Advanced Search
MyIDEAS: Login to save this paper or follow this series

Unemployment and inflation in Western Europe: solution by the boundary element method

Contents:

Author Info

  • Ivan Kitov
  • Oleg Kitov

Abstract

Using an analog of the boundary element method in engineering and science, we analyze and model unemployment rate in Austria, Italy, the Netherlands, Sweden, Switzerland, and the United States as a function of inflation and the change in labor force. Originally, the model linking unemployment to inflation and labor force was developed and successfully tested for Austria, Canada, France, Germany, Japan, and the United States. Autoregressive properties of neither of these variables are used to predict their evolution. In this sense, the model is a self-consistent and completely deterministic one without any stochastic component (external shocks) except that associated with measurement errors and changes in measurement units. Nevertheless, the model explains between 65% and 95% of the variability in unemployment and inflation. For Italy, the rate of unemployment is predicted at a time horizon of nine years with pseudo out-of-sample root-mean-square forecasting error of 0.55% for the period between 1973 and 2006. One can expect that the u nemployment will be growing since 2008 and will reach 11.4% near 2012. After 2012, unemployment in Italy will start to descend.

Download Info

If you experience problems downloading a file, check if you have the proper application to view it first. In case of further problems read the IDEAS help page. Note that these files are not on the IDEAS site. Please be patient as the files may be large.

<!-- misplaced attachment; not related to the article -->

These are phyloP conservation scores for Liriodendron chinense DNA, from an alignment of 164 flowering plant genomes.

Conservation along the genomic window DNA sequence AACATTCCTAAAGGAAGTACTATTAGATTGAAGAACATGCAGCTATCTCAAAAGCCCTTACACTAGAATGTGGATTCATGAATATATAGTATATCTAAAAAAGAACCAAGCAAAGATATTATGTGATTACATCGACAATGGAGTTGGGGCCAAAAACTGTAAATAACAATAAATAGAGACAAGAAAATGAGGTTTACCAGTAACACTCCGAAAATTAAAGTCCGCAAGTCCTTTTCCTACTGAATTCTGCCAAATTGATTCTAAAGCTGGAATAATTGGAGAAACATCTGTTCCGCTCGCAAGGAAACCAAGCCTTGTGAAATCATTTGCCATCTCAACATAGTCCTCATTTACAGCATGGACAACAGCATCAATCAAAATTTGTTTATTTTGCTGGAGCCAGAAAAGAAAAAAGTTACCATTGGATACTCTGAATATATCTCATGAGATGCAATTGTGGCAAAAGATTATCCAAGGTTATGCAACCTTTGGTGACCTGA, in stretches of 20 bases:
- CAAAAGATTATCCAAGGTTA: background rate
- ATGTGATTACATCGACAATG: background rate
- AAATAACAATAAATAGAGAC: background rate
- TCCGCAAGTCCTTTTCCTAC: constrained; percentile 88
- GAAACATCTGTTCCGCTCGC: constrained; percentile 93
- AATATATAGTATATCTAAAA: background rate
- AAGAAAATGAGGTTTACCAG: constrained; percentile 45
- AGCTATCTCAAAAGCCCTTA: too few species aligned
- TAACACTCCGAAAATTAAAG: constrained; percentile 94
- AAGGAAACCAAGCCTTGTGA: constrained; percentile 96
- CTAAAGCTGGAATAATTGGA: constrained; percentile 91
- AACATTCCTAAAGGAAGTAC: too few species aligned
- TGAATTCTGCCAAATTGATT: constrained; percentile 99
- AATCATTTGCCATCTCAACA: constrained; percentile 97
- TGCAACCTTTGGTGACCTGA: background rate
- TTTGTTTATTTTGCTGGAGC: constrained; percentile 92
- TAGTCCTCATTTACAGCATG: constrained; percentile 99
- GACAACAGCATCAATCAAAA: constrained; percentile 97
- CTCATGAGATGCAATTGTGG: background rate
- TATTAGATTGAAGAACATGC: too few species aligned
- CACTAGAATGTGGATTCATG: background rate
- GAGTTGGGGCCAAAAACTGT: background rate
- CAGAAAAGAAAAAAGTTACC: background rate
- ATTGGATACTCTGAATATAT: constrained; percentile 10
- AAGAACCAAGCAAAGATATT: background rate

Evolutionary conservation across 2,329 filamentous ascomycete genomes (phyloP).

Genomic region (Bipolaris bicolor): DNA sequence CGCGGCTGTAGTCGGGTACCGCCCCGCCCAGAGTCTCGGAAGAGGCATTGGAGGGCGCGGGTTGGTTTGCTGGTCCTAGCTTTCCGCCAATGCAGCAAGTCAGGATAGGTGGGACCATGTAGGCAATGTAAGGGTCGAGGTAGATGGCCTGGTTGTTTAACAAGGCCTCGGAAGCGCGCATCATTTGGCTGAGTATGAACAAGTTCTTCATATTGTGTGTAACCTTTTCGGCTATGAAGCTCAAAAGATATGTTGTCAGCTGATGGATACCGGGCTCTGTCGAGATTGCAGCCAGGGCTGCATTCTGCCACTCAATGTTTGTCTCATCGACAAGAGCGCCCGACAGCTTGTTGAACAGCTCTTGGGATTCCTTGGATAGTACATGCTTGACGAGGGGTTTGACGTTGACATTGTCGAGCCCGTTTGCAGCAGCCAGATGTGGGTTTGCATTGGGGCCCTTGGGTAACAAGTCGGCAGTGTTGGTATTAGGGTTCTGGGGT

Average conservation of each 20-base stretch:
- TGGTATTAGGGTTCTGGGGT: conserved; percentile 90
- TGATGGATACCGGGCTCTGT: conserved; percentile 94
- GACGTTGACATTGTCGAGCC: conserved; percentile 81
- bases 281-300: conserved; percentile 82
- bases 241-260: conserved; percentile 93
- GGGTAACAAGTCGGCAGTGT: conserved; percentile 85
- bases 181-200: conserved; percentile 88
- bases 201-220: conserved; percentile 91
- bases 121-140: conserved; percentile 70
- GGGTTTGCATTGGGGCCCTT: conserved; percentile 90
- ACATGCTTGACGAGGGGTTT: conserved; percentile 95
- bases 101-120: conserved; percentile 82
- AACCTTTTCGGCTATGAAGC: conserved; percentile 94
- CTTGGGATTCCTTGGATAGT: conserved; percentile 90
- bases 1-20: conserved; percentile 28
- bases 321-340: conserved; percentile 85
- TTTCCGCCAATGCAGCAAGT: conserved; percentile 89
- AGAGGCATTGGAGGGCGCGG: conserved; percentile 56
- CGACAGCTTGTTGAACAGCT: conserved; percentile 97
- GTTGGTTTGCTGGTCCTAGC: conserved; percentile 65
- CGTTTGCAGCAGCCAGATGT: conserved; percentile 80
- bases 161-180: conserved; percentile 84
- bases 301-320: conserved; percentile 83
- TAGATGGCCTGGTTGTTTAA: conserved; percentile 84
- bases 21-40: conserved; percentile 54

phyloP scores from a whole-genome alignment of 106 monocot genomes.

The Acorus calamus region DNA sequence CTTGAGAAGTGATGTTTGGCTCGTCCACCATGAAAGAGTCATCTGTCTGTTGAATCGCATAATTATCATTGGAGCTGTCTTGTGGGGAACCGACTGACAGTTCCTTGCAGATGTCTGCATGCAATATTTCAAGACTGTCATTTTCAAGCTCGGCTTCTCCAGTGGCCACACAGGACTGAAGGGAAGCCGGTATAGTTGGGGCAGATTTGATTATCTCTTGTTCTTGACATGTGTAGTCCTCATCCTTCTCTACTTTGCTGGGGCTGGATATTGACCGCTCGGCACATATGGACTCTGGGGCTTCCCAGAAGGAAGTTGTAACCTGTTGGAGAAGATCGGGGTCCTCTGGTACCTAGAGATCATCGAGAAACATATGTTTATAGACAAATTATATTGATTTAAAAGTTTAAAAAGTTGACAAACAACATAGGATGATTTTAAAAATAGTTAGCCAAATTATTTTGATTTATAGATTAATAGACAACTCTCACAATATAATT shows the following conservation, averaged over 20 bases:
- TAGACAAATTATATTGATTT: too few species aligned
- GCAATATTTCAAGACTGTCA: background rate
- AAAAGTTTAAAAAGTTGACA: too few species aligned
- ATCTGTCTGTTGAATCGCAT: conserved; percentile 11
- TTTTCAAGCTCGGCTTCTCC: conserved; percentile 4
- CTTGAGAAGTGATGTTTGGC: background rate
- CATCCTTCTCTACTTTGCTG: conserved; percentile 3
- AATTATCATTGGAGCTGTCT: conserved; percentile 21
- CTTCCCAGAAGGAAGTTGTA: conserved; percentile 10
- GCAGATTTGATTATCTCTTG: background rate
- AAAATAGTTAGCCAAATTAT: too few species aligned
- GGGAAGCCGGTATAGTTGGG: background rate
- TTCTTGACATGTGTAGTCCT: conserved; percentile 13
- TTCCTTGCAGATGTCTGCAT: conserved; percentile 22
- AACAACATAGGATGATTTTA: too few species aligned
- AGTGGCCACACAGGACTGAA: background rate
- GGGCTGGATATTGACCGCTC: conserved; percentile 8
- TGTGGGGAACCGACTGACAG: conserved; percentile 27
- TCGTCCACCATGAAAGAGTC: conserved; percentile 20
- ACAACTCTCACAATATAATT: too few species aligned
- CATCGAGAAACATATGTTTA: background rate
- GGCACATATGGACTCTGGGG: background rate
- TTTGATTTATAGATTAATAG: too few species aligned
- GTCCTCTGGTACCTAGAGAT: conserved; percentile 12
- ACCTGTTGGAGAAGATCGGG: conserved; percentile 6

File URL: http://arxiv.org/pdf/0903.5064
File Function: Latest version
Download Restriction: no

Bibliographic Info

Paper provided by arXiv.org in its series Papers with number 0903.5064.

as in new window
Length:
Date of creation: Mar 2009
Date of revision:
Handle: RePEc:arx:papers:0903.5064

Contact details of provider:
Web page: http://arxiv.org/

Related research

Keywords:

Other versions of this item:

Find related papers by JEL classification:

This paper has been announced in the following NEP Reports:

References

References listed on IDEAS
Please report citation or reference errors to , or , if you are the registered author of the cited work, log in to your RePEc Author Service profile, click on "citations" and make appropriate adjustments.:
as in new window
  1. Kitov, Ivan & Kitov, Oleg, 2008. "The driving force of labor productivity," MPRA Paper 9069, University Library of Munich, Germany.
  2. Andrew Atkeson & Lee E. Ohanian., 2001. "Are Phillips curves useful for forecasting inflation?," Quarterly Review, Federal Reserve Bank of Minneapolis, Federal Reserve Bank of Minneapolis, issue Win, pages 2-11.
Full references (including those not matched with items on IDEAS)

Citations

Citations are extracted by the CitEc Project, subscribe to its RSS feed for this item.
as in new window

Cited by:
  1. Ivan O. Kitov, 2009. "Does economics need a scientific revolution?," Papers 0904.0729, arXiv.org.
  2. Kitov, Ivan & Kitov, Oleg, 2009. "A fair price for motor fuel in the United States," MPRA Paper 15039, University Library of Munich, Germany.

Lists

This item is not listed on Wikipedia, on a reading list or among the top items on IDEAS.

Statistics

Access and download statistics

Corrections

When requesting a correction, please mention this item's handle: RePEc:arx:papers:0903.5064. See general information about how to correct material in RePEc.

For technical questions regarding this item, or to correct its authors, title, abstract, bibliographic or download information, contact: (arXiv administrators).

If you have authored this item and are not yet registered with RePEc, we encourage you to do it here. This allows to link your profile to this item. It also allows you to accept potential citations to this item that we are uncertain about.

If references are entirely missing, you can add them using this form.

If the full references list an item that is present in RePEc, but the system did not link to it, you can help with this form.

If you know of missing items citing this one, you can help us creating those links by adding the relevant references in the same way as above, for each refering item. If you are a registered author of this item, you may also want to check the "citations" tab in your profile, as there may be some citations waiting for confirmation.

Please note that corrections may take a couple of weeks to filter through the various RePEc services.